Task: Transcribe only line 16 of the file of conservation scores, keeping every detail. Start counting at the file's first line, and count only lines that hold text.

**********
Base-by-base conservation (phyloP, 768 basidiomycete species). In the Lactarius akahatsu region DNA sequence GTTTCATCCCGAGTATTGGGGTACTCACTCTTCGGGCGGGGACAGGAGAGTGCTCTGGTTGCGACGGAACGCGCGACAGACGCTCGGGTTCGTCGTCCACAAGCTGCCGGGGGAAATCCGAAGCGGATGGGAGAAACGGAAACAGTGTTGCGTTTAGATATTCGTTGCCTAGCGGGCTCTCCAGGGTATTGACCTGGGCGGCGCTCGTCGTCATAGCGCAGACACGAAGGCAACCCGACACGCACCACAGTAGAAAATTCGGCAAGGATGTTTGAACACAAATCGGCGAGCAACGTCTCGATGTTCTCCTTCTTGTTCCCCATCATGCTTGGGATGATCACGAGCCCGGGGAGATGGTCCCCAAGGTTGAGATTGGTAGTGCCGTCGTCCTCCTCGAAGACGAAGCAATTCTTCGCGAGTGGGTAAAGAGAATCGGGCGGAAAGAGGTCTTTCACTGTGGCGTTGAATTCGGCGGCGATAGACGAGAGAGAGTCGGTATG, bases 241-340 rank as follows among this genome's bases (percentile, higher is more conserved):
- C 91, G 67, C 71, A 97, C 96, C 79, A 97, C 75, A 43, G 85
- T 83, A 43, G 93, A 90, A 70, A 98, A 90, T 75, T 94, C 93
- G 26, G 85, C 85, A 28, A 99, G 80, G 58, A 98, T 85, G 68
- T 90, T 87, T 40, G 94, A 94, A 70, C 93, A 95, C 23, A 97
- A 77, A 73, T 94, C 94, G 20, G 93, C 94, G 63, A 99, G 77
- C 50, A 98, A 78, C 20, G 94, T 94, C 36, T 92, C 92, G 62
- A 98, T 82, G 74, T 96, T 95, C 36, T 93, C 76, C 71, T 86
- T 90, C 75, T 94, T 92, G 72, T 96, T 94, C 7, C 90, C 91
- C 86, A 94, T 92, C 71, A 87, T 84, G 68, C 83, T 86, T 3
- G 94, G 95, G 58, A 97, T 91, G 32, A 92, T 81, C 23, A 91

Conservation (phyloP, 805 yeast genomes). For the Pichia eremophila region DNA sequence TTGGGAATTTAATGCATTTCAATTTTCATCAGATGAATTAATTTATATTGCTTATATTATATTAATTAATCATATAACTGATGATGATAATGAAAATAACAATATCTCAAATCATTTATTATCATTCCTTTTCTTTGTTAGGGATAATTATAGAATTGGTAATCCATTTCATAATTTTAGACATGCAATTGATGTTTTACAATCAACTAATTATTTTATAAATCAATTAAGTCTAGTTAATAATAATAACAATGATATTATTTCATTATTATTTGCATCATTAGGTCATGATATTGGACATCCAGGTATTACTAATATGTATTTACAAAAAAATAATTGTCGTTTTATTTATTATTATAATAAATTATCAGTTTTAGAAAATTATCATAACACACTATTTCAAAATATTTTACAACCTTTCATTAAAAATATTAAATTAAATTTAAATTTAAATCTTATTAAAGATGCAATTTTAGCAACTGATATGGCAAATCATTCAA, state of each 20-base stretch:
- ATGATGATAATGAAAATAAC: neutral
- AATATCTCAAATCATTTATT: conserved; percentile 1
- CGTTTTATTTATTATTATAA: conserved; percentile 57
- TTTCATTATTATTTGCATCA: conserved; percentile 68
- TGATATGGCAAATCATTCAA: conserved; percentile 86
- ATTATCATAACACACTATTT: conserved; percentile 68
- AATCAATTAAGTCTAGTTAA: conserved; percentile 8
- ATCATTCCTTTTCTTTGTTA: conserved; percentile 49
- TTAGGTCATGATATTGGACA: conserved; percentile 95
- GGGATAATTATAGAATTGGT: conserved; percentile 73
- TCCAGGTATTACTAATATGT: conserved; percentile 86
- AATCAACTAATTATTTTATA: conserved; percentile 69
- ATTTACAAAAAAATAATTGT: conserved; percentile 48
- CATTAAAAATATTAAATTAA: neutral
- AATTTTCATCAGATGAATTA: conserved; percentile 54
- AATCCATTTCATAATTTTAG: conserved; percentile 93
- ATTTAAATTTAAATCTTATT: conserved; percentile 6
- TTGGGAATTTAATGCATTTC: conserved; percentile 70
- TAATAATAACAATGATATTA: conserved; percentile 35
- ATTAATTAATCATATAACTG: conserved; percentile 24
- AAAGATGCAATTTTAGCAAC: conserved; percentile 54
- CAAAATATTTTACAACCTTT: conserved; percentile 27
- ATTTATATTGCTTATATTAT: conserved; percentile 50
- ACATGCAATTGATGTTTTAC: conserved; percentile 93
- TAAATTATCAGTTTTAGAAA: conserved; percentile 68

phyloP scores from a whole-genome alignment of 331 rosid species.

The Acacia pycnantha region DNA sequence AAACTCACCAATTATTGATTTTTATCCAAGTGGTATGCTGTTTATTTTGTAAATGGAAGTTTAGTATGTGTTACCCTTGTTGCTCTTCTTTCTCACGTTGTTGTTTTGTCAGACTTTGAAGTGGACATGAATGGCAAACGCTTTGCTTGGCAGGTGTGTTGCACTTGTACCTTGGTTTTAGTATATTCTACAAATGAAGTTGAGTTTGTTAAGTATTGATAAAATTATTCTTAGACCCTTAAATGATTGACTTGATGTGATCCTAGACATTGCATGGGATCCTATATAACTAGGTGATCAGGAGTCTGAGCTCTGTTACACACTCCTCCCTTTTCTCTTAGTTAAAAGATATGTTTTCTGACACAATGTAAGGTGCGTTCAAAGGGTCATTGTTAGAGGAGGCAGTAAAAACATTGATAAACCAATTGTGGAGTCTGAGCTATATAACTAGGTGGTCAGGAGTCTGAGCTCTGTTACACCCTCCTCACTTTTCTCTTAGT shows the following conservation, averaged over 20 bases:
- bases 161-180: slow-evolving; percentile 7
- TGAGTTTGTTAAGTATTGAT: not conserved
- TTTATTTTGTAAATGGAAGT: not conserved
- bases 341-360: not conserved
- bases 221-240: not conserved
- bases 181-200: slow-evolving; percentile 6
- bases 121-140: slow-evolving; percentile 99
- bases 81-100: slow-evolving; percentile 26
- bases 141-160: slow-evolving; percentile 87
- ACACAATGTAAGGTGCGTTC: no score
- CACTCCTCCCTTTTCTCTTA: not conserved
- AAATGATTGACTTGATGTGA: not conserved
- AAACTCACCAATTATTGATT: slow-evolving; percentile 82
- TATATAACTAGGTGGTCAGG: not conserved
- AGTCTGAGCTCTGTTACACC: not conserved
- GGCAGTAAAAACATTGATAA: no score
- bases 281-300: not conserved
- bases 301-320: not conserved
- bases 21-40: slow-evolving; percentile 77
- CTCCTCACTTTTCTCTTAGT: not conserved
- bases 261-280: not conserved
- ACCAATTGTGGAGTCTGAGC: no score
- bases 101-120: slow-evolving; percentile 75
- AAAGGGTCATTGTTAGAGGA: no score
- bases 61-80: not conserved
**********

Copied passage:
- TTTCATTATTATTTGCATCA: conserved; percentile 68